After years of suppression, people are beginning to talk about violence at school again. This problem had undoubtedly become too obvious to continue to evade it and to act as though everything were “for the best in the best of all worlds” within our schools. These are no longer the sanctuaries people once spoke of. Quite the opposite, they have become display windows for an “overall” societal malaise, a malaise to which the school is partially victim and for which it is partially responsible to the extent it no longer fulfills its role of educating for thought and for citizenship. By putting “the student” rather than “knowledge” at the center of educational concerns, the artisans of pedagogical reforms had thought to resolve the problem by a play on words, as though the issue were a semantic one only. The student, or rather, the “learner,” has never formally been taken more into consideration and yet, he has never felt so abandoned in fact.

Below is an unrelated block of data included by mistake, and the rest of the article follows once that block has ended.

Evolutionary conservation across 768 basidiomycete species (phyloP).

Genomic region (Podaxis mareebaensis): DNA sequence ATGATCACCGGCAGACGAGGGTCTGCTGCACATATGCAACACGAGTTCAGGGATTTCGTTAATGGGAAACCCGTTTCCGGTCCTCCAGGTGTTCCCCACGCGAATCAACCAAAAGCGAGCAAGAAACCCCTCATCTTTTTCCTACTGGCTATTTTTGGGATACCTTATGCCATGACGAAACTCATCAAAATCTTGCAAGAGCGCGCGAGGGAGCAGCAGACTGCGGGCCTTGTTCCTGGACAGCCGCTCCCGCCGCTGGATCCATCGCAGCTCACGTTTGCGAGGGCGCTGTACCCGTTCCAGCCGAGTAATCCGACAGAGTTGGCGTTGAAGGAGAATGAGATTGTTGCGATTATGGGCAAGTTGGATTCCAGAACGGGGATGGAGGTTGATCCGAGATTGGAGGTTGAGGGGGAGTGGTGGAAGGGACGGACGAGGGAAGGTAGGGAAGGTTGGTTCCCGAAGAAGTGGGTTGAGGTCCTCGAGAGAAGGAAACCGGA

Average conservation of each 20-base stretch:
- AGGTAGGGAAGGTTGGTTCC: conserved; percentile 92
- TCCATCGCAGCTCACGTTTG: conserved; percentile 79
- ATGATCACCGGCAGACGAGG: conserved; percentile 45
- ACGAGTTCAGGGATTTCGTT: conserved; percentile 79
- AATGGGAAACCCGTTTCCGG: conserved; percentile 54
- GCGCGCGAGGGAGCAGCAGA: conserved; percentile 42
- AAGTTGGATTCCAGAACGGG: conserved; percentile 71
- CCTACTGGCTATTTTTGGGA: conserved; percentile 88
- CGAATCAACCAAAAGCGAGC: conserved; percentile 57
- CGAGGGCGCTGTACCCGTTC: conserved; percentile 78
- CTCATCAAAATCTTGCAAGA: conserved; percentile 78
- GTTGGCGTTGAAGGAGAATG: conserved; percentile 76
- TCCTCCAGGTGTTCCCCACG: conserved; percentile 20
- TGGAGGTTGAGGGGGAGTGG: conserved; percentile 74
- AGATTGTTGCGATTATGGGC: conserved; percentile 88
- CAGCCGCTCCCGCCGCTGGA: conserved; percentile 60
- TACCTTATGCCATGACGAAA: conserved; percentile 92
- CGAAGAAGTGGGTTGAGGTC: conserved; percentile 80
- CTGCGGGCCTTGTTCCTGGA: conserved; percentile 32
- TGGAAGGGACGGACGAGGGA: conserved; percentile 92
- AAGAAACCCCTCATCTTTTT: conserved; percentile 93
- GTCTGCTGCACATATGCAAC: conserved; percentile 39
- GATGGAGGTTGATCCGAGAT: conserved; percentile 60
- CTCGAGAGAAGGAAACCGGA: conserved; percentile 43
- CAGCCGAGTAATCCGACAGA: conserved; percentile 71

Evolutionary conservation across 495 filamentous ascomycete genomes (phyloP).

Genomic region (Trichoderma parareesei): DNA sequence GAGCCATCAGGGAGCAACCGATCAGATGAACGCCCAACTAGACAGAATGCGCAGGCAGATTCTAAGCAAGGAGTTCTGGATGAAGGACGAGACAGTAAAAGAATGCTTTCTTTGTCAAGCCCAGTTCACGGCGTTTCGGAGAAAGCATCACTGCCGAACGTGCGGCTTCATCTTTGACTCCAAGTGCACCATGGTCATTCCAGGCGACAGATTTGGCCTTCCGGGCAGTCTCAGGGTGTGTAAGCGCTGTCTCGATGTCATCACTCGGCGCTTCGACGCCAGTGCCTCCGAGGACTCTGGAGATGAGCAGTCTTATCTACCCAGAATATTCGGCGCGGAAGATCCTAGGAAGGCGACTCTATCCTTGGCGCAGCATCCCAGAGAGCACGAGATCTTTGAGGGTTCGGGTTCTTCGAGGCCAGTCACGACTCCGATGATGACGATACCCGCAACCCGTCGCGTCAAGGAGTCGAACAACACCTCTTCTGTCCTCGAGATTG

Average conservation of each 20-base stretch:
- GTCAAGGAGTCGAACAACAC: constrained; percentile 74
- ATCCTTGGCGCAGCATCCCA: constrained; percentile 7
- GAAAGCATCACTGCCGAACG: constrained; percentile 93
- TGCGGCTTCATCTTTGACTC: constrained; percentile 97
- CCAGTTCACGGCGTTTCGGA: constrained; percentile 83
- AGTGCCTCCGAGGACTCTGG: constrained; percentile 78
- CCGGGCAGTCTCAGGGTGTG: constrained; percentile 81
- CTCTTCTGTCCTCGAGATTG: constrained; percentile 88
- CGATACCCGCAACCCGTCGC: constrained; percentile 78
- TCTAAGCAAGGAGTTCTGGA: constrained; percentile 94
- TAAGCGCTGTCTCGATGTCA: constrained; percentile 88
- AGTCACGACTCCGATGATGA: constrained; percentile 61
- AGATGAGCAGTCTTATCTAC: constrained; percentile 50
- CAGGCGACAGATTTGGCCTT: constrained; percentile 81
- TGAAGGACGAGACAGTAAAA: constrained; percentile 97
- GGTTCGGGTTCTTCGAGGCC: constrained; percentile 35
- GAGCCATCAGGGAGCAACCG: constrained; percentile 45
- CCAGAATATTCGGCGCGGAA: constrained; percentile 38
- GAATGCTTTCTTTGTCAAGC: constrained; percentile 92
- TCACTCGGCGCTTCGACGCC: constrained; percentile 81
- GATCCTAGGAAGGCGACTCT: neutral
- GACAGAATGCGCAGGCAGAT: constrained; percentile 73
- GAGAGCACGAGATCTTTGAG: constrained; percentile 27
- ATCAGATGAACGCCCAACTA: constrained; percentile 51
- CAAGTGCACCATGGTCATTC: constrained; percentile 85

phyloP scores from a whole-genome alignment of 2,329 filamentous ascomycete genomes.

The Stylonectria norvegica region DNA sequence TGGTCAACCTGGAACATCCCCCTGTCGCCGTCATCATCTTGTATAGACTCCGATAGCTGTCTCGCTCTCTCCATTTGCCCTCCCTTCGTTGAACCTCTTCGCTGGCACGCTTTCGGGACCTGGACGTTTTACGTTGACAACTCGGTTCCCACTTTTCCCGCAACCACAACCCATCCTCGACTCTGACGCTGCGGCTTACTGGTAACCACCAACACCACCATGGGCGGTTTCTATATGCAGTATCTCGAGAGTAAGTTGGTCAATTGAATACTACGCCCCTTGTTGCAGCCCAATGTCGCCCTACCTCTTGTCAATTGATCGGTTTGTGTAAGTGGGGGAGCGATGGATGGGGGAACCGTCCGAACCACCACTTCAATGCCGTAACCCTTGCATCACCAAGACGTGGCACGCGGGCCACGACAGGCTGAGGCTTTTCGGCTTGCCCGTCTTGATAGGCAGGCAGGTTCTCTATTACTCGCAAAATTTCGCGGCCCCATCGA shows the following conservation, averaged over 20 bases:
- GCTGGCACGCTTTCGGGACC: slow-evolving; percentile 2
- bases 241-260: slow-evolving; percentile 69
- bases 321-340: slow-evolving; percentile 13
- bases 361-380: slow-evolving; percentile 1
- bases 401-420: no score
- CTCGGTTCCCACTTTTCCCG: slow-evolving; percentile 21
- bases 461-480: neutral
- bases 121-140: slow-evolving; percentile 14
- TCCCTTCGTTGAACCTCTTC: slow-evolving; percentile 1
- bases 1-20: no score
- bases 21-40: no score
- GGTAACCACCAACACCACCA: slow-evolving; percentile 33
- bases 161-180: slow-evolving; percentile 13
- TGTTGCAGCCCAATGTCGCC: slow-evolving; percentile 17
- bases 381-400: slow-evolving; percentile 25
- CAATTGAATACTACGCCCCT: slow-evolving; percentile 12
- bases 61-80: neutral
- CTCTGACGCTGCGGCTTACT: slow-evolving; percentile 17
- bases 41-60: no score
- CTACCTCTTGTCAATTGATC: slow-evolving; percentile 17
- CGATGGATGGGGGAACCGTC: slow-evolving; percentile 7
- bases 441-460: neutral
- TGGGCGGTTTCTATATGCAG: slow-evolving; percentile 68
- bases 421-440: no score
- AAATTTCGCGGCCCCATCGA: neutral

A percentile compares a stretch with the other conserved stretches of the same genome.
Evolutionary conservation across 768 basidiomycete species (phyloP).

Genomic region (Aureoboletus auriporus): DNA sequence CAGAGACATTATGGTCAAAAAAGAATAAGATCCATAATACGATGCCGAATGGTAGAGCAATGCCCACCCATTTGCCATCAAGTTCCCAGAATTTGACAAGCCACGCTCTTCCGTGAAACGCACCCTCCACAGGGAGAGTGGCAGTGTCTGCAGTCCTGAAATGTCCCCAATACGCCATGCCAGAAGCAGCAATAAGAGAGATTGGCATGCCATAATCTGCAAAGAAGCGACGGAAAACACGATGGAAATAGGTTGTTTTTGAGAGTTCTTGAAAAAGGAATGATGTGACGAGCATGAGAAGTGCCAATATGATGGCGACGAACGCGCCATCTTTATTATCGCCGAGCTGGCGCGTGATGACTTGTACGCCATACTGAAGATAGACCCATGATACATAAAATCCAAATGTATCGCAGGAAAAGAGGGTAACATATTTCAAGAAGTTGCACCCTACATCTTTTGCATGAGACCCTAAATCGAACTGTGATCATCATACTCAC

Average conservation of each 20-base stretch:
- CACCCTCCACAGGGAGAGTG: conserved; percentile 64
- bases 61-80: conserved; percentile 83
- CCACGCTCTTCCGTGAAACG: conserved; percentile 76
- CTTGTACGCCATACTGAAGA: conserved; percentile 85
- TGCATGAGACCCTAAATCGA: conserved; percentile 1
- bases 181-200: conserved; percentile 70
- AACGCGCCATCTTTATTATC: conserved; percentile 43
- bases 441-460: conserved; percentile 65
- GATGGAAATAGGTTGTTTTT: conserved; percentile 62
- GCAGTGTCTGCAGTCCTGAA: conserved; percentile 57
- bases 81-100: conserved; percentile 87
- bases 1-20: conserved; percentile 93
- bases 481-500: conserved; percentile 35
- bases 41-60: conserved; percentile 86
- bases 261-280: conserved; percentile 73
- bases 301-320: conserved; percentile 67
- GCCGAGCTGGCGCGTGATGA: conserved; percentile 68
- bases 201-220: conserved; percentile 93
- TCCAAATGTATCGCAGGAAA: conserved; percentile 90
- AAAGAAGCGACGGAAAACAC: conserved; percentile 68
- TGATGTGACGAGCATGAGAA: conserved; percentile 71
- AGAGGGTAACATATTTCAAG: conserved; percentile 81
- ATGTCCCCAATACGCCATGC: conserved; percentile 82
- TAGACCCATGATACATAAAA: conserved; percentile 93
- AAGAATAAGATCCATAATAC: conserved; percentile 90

By giving economic precedence over every other value, by allowing ugliness (advertising, concreting, public housing …) to move in to cities and the countryside, by allowing children to grow up in front of screens where violence, mediocrity, cynicism, and pornography vie with one another, the “decision-makers” have contributed to the accentuation of this state of moral dereliction and devastation that youth currently experience. What may our youth hope from a society the dream of which coincides with that of a complete commoditization of bodies and minds, the sole project of which is the infinite renewal of material needs and in which the economic instrumentalization of knowledge leads to the evacuation of literature, history, ancient languages and poetry? What hopes, what dreams do we bestow on this youth that does not recognize itself in the world we are building through shots of growth, GDP, exclusively quantitative aims? As the May-68 slogan goes, “a person does not fall in love with a growth rate …”